LONDON WEEKEND UPDATE: PLENTY TO LOOK AT--BUT NOT ENOUGH TO RAVE ABOUT.
LONDON--It's climbing in the fashion ranks, but London has a way to go before it's back in the ascendancy again. The three-day London Fashion Week, which closed here Sunday, lacked the expected pizzazz despite a strong American retail presence. The fashion message--like the hemlines--was all over the place as some designers abruptly--and not always successfully--changed directions.
Bella Freud: Bella was simply Bella-issima. Freud is London's most feminine designer, and, though things haven't always swung her way, the New Glamour in the air makes her dainty elegance finally right. This season, she went in for flirty looks and sharply tailored suits that suggested the heyday of Ginger Rogers and Fred Astaire; her floaty floral dresses, cropped jackets and tailcoats could have come straight from "Flying Down to Rio." Freud also infused a new sophistication and quality into her collection, which was a little too girlish in the past. The giant purses and chunky-heeled sandals only added to the tongue-in-cheek approach.
Abe Hamilton: If you're looking for light, airy clothes with an ethereal elegance, Abe Hamilton's your man. This season the designer cut his signature featherweight fabrics with a modern edge. In a nod to nudity, Hamilton sent out rhinestone-dusted, puff-sleeved blouses, wrap skirts and ballerina looks, all in barely there flesh tones. The entire collection was shimmery and feminine, even when it veered sharply into bright colors. There was also a new body-consciousness, with floral hipster pants, teeny tops and bikini bottoms, done in sleek nylon, a favorite fabric this season.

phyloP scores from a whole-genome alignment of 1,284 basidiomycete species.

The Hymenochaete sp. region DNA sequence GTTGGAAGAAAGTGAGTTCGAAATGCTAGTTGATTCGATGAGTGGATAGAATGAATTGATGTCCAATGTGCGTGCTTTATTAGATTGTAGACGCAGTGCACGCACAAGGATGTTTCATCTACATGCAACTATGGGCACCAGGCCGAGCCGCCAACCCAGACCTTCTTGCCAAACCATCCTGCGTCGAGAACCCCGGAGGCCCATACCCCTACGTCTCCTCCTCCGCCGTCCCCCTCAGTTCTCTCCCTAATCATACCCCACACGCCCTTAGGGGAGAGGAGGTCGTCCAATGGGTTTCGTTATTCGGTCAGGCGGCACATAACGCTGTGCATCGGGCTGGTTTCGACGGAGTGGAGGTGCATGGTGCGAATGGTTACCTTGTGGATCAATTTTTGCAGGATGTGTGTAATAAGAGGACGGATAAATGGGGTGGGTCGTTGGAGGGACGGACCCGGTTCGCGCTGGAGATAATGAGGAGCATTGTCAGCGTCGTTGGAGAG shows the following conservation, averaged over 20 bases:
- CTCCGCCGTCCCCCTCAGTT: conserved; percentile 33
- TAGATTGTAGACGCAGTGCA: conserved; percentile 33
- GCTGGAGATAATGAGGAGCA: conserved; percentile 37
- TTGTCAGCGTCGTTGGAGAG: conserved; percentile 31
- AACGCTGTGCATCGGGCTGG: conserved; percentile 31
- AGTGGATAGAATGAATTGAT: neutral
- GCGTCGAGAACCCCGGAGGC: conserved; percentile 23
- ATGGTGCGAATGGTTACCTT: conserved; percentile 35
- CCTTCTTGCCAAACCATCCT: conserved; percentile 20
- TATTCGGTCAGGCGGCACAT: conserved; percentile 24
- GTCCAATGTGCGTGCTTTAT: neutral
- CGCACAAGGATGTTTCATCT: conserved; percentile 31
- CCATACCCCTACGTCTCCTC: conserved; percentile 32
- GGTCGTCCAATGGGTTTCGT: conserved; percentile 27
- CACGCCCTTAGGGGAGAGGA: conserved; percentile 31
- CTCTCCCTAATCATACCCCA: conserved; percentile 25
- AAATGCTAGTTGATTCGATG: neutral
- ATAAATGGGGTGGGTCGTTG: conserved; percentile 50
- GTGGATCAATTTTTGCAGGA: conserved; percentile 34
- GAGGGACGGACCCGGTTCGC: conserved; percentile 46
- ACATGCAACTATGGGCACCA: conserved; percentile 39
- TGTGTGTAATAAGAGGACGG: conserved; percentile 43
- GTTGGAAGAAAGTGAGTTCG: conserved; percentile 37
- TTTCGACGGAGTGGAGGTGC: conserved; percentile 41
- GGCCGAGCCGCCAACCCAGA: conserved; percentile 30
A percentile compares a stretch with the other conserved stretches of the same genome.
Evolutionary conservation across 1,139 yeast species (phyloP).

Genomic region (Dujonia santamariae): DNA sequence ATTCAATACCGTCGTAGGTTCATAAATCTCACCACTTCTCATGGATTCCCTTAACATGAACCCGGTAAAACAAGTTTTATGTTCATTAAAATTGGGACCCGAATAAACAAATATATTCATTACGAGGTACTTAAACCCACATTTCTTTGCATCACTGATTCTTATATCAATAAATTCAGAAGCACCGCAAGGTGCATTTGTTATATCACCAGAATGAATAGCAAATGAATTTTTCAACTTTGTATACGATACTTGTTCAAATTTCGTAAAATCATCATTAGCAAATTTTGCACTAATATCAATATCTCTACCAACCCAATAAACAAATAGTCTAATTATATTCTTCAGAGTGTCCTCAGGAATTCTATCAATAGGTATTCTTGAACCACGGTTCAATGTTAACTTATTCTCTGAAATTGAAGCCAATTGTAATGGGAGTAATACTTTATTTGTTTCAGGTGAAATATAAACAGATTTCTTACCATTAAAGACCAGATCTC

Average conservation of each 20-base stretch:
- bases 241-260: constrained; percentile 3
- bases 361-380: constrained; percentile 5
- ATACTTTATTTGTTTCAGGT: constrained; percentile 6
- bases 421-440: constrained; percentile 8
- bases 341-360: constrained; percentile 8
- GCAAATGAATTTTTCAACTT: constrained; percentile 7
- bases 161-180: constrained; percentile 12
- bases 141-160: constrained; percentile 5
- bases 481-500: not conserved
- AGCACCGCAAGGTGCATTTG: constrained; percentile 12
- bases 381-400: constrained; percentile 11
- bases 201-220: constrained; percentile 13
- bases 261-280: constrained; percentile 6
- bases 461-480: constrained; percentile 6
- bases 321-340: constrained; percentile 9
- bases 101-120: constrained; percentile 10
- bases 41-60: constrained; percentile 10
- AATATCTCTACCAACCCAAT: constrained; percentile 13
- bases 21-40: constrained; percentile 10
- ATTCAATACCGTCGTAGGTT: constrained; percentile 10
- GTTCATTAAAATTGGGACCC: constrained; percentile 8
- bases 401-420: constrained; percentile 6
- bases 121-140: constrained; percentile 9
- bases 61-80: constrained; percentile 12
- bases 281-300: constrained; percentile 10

Alexander McQueen: McQueen took his audience on a road trip--literally--complete with a two-lane blacktop runway and tons of tire-mark prints. The collection itself was filled with raw sex--and should help resuscitate London's reputation for street fashion. There were see-through plastic dresses, indecently cut bumster pants and sheer tops, worn with tire-mark-print jackets, tailcoats and plaid blouses. Take away all the tricks, though, and you discover why everyone's talking about him--McQueen can cut with the best of them. That isn't surprising since his background includes stints at Savile Row's Andersen & Shepard and Romeo Gigli.
Hermès is launching a Laundromat pop-up shop in NYC - dubbed Hermèsmatic - where customers can bring their old scarves to be dip-dyed by an expert. Get all the details on WWD.com. #wwdnews (📷: @donstahl)